Introduction: Randomized clinical trials showed that bortezomib, in addition to conventional chemotherapy, improves survival and disease progression in multiple myeloma (MM) patients not eligible for stem cell transplantation. The aim of this retrospective population-based cohort study is the evaluation of both clinical and economic profile of bortezomib-based versus conventional chemotherapy in daily clinical practice. Methods: Healthcare utilization databases of six Italian regions were used to identify adult patients with non-transplant MM, who started a first-line therapy with bortezomib-based or conventional chemotherapy. Patients were matched by propensity score and were followed from treatment start until death, lost to follow-up or study end-point. Overall survival (OS) and restricted mean survival time (RMST) were estimated using the Kaplan–Meier method. Association between first-line treatment and risk of death was estimated by a conditional Cox proportional regression model. Average mean cumulative costs were estimated and compared between groups. Results: In the period 2010–2016, 3509 non-transplant MM patients met the inclusion criteria, of which 1157 treated with bortezomib-based therapy were matched to 1826 treated with conventional chemotherapy. Median OS and RMST were 33.9 and 27.9months, and 42.9 and 38.4months, respectively, in the two treatment arms. Overall, these values corresponded to a HR of death of 0.79 (95% CI 0.71–0.89) over a time horizon of 84months. Average cumulative cost were 83,839 € and 54,499 €, respectively, corresponding to an incremental costeffectiveness ratio of 54,333 € per year of life gained, a cost coherent with the willingness-topay thresholds frequently adopted from Western countries. Conclusions: These data suggested that, in a large cohort of non-transplant MM patients treated outside the experimental setting, first-line treatment with bortezomib-based therapy was associated with a favourable effectiveness and cost-effectiveness profile.

Bortezomib-based therapy in non-transplant multiple myeloma patients: a retrospective cohort study from the FABIO project / M. Franchi, C. Vener, D. Garau, U. Kirchmayer, M. Di Martino, M. Romero, I. De Carlo, S. Scondotto, C. Stival, M.G. Della Porta, F. Passamonti, G. Corrao. - In: THERAPEUTIC ADVANCES IN HEMATOLOGY. - ISSN 2040-6207. - 12(2021), pp. 2040620721996488.1-2040620721996488.10. [10.1177/2040620721996488]

Bortezomib-based therapy in non-transplant multiple myeloma patients: a retrospective cohort study from the FABIO project

C. Vener
Secondo
;
2021

Abstract

Introduction: Randomized clinical trials showed that bortezomib, in addition to conventional chemotherapy, improves survival and disease progression in multiple myeloma (MM) patients not eligible for stem cell transplantation. The aim of this retrospective population-based cohort study is the evaluation of both clinical and economic profile of bortezomib-based versus conventional chemotherapy in daily clinical practice. Methods: Healthcare utilization databases of six Italian regions were used to identify adult patients with non-transplant MM, who started a first-line therapy with bortezomib-based or conventional chemotherapy. Patients were matched by propensity score and were followed from treatment start until death, lost to follow-up or study end-point. Overall survival (OS) and restricted mean survival time (RMST) were estimated using the Kaplan–Meier method. Association between first-line treatment and risk of death was estimated by a conditional Cox proportional regression model. Average mean cumulative costs were estimated and compared between groups. Results: In the period 2010–2016, 3509 non-transplant MM patients met the inclusion criteria, of which 1157 treated with bortezomib-based therapy were matched to 1826 treated with conventional chemotherapy. Median OS and RMST were 33.9 and 27.9months, and 42.9 and 38.4months, respectively, in the two treatment arms. Overall, these values corresponded to a HR of death of 0.79 (95% CI 0.71–0.89) over a time horizon of 84months. Average cumulative cost were 83,839 € and 54,499 €, respectively, corresponding to an incremental costeffectiveness ratio of 54,333 € per year of life gained, a cost coherent with the willingness-topay thresholds frequently adopted from Western countries. Conclusions: These data suggested that, in a large cohort of non-transplant MM patients treated outside the experimental setting, first-line treatment with bortezomib-based therapy was associated with a favourable effectiveness and cost-effectiveness profile.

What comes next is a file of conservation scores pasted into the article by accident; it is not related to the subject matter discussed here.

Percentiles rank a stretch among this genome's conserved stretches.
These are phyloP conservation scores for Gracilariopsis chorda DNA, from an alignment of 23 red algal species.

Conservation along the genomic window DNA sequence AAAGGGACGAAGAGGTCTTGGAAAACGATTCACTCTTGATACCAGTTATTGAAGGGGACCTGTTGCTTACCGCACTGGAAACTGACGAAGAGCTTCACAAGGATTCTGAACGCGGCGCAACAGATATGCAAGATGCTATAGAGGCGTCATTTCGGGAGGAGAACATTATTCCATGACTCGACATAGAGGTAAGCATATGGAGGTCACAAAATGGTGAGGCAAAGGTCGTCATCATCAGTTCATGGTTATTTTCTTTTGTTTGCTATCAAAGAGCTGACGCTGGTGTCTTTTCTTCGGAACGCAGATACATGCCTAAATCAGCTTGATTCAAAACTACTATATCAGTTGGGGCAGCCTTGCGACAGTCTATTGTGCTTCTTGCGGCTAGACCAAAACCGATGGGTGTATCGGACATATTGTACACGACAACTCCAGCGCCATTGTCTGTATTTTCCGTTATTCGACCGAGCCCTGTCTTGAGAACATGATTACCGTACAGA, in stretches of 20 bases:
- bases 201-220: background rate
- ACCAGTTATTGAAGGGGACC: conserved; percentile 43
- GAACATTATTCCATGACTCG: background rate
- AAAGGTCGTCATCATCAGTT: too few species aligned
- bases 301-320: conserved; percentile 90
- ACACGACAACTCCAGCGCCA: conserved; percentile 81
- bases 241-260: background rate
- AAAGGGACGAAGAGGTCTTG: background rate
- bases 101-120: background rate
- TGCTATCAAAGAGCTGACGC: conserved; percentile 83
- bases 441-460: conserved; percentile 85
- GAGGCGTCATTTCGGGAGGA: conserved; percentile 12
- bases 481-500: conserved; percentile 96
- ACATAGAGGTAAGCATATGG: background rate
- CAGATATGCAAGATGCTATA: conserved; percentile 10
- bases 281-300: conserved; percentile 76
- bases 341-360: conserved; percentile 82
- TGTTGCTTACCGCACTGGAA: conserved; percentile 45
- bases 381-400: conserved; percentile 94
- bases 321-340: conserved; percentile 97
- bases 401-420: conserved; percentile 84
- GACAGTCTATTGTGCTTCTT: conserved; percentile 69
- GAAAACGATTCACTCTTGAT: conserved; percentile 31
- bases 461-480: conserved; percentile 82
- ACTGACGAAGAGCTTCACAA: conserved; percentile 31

multiple myeloma; bortezomib; effectiveness; cost-effectiveness; real-world
Settore MED/01 - Statistica Medica
23-feb-2021
Article (author)
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Utilizza questo identificativo per citare o creare un link a questo documento: https://hdl.handle.net/2434/847544
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